The National Weather Service has issued a Flash Flood Watch for many parts of Southern California Thursday November 29 2018.
A Flash Flood Watch is in place for Orange County Inland Areas, Riverside County Mountains, San Bernardino County Mountains and Santa Ana Mountains and Foothills.
UPDATE at 9:45am Thursday November 29 2018
A Pacific storm will bring periods of moderate to locally heavy rainfall to Southern California Thursday November 29 2018.
The rain will become locally heavy in the morning and continue into early afternoon with isolated thunderstorms possible beginning late this morning.
The heaviest rainfall is expected with the cold frontal passage late this morning.
Hourly rainfall rates in stronger showers and isolated thunderstorms could approach one
half to one inch in an hour.
This could lead to mud slides and debris flows at recent burn scars. The time window of greatest concern is from mid morning through early afternoon and again for the evening hours as another round of more widespread showers and isolated thunderstorms is expected, decreasing late Thursday night.
There is the potential of flash flooding and debris flows at recent burn scar locations.
This includes the Holy Fire, Cranston Fire, Canyon 1 and 2 Fires, and the Valley Fire burn
NWS in Los Angeles on Recent Fires and Mudflow at 7:20am November 29 2018
Heavy rainfall could cause debris flows in recent burn areas according to rainfall thresholds provided by the USGS. Debris flows are extremely dangerous and happen suddenly often with
little time to act. It may even not be raining at your location to be impacted by a debris flow. You should monitor the latest forecasts. Heed any advice given from local authorities.
A Flash Flood Watch means that conditions may develop that lead to flash flooding.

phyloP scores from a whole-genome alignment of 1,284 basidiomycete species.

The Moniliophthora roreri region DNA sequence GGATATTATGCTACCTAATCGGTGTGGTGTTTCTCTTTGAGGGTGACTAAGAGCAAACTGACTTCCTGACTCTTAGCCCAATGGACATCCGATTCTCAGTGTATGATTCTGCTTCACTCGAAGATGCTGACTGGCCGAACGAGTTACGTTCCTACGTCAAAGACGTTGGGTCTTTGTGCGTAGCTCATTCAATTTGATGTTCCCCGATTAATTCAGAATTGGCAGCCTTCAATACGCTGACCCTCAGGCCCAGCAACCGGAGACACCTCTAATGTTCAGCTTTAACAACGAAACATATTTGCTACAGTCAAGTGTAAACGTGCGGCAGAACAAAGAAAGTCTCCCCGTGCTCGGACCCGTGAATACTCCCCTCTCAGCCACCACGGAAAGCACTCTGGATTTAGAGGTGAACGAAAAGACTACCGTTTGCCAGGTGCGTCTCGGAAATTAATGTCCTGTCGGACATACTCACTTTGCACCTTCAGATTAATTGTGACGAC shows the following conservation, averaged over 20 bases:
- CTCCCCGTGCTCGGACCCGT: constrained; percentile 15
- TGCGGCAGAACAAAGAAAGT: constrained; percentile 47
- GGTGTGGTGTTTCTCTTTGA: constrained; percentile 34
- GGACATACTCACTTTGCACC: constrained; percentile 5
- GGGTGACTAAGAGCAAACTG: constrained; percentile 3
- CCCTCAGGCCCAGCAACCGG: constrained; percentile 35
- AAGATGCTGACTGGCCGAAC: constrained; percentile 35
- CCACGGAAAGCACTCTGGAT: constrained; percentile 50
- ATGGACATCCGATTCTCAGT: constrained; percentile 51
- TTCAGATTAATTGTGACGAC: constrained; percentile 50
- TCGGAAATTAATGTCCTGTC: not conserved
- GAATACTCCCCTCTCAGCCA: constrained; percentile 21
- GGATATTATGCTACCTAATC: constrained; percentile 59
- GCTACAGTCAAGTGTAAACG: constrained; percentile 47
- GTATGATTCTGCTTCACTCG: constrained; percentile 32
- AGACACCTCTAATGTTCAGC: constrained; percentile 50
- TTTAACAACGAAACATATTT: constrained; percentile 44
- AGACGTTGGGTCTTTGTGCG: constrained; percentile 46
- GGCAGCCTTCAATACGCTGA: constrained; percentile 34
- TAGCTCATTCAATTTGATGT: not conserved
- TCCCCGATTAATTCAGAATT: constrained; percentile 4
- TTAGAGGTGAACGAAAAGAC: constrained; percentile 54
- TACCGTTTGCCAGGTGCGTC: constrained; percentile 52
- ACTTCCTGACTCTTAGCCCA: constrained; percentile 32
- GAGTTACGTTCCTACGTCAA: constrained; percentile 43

Flash Flooding is a very dangerous situation.
You should monitor later forecasts and be prepared to take action should Flash Flood Warnings be issued.
Build an emergency kit and make a family communications plan.
Elevate the furnace, water heater and electric panel in your home if you live in an area that has a high flood risk.
Consider installing “check valves” to prevent flood water from backing up into the drains of your home.
If feasible, construct barriers to stop floodwater from entering the building and seal walls in basements with waterproofing compounds.
Flood Safety Tips
Be aware that flash flooding can occur.
If there is any possibility of a flash flood, move immediately to higher ground.
Do not wait for instructions to move.
Flood Evacuation Tips
Turn off utilities at the main switches or valves if instructed to do so.
Disconnect electrical appliances.
Do not touch electrical equipment if you are wet or standing in water.
Secure your home.
If you have time, bring in outdoor furniture.
Move essential items to an upper floor.
Be aware of stream, drainage channels, canyons and other areas known to flood suddenly.
Flash floods can occur in these areas with or without typical warnings such as rain clouds or heavy rain.
Do not walk through moving water.
Six inches of moving water can make you fall.
If you have to walk in water, walk where the water is not moving.
Use a stick to check the firmness of the ground in front of you.
Do not drive into flooded areas.
If floodwaters rise around your car, abandon the car and move to higher ground if you can do so safely.
You and the vehicle can be swept away quickly.
Do not camp or park your vehicle along streams, rivers or creeks, particularly during threatening conditions.
For more information please visit The National Weather Service